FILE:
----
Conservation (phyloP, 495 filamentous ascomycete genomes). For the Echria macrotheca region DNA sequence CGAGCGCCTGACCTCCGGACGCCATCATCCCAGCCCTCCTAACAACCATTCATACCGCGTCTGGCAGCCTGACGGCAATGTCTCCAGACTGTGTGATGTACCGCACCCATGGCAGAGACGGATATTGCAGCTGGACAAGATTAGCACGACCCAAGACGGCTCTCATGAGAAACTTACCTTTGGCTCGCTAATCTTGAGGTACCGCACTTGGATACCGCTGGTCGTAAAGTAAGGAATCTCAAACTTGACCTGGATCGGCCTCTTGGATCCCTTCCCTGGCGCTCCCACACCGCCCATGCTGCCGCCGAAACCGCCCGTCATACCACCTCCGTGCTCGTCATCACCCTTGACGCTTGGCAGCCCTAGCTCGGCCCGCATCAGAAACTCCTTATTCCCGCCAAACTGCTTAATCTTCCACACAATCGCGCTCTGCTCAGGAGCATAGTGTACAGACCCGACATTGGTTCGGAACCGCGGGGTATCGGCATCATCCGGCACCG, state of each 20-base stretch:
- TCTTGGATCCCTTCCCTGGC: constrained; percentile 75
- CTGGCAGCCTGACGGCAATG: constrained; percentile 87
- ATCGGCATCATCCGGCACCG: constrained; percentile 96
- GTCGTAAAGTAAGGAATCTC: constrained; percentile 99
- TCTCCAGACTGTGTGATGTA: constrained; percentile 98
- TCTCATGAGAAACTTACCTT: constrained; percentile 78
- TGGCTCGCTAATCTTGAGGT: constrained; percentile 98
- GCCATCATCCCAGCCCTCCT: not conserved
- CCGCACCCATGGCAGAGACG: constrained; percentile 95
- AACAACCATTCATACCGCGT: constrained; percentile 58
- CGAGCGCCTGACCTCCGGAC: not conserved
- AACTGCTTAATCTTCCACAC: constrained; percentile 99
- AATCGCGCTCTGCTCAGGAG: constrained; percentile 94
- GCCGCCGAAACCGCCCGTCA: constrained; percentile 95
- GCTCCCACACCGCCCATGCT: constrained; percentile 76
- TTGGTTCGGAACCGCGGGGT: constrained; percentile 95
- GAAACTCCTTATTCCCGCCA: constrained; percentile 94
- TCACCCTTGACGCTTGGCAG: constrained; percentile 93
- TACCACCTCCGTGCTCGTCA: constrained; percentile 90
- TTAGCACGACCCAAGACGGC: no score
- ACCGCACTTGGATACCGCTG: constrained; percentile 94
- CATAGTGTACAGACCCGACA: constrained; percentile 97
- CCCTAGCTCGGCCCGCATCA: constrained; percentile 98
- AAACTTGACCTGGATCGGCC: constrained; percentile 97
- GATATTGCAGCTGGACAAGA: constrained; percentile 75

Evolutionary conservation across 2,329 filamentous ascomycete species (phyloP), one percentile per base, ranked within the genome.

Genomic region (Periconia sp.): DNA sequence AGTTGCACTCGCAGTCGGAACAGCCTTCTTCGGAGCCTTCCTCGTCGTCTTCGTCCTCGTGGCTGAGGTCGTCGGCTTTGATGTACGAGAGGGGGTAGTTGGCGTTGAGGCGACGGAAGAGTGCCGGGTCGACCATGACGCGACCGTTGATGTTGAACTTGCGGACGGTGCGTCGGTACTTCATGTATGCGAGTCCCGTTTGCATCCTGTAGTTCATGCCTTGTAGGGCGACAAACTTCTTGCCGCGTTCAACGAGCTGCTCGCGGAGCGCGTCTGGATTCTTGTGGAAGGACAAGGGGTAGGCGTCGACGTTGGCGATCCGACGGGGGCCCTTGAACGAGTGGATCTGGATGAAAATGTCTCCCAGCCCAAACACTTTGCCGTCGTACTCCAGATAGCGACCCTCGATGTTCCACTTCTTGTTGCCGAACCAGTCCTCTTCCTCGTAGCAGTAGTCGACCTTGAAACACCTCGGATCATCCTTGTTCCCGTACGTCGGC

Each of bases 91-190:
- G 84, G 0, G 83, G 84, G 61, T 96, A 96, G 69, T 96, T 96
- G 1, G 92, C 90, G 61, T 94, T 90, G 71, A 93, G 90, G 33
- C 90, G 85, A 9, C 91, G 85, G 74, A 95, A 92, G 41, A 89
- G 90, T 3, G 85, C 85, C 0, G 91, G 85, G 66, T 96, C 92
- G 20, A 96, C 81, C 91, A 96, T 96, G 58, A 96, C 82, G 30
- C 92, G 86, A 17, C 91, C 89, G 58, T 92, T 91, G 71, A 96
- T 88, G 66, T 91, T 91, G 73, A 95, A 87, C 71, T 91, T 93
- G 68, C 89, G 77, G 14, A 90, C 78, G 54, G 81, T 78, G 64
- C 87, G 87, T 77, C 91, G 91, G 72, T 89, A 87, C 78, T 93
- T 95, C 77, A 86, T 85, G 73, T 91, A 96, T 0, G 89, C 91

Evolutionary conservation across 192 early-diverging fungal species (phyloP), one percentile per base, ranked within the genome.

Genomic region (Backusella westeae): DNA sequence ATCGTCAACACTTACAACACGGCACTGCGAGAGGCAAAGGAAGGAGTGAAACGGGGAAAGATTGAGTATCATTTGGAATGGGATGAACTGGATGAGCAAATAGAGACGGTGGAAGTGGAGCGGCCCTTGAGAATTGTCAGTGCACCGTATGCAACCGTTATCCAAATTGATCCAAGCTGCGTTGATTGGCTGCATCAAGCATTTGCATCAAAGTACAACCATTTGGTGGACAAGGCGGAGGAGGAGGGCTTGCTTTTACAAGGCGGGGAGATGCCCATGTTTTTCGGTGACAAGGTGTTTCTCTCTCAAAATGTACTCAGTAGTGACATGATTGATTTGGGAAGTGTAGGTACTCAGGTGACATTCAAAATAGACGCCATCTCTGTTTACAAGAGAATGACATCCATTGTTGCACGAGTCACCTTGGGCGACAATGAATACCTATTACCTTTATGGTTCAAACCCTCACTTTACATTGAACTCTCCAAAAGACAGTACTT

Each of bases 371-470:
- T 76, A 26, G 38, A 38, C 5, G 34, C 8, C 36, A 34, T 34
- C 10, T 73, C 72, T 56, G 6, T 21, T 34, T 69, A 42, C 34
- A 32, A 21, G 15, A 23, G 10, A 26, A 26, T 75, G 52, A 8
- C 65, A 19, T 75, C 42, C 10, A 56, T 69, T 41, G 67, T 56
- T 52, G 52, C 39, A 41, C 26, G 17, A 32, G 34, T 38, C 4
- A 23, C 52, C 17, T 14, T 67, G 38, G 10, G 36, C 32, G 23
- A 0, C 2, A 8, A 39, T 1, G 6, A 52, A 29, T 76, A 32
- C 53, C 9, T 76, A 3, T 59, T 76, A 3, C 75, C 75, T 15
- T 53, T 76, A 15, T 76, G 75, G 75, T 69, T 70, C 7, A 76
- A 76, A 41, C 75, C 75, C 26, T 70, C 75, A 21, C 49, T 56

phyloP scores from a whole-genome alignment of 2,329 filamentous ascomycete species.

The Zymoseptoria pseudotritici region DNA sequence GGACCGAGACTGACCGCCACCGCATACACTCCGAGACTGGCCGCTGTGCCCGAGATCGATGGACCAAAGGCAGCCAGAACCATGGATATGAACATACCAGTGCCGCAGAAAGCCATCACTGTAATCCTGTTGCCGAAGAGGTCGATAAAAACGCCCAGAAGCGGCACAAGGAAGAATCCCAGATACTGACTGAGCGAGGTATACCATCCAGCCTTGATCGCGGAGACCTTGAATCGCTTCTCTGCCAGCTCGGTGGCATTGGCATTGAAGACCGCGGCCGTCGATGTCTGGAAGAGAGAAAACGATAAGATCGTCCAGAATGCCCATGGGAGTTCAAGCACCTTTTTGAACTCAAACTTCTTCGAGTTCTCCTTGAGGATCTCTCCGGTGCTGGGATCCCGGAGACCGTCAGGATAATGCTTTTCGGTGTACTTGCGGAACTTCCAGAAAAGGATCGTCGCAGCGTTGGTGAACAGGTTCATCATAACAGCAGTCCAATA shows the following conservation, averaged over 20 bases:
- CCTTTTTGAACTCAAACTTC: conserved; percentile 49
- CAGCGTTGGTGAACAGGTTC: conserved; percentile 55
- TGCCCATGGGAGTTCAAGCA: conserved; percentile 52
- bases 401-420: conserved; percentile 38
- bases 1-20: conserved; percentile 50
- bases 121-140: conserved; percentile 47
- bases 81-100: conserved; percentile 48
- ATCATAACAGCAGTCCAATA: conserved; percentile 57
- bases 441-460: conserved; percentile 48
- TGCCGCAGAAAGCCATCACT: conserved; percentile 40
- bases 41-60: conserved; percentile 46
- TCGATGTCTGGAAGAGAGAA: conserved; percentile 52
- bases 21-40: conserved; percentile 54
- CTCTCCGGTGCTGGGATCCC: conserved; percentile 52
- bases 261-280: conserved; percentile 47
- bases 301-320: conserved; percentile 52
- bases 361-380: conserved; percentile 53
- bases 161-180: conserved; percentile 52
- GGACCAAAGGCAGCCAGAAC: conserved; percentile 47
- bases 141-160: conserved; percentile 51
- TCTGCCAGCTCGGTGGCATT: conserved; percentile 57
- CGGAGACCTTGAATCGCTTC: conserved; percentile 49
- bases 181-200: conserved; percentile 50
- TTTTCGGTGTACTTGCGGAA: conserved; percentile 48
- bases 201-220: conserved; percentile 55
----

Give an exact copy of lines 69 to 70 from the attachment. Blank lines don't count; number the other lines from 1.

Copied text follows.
- bases 261-280: conserved; percentile 47
- bases 301-320: conserved; percentile 52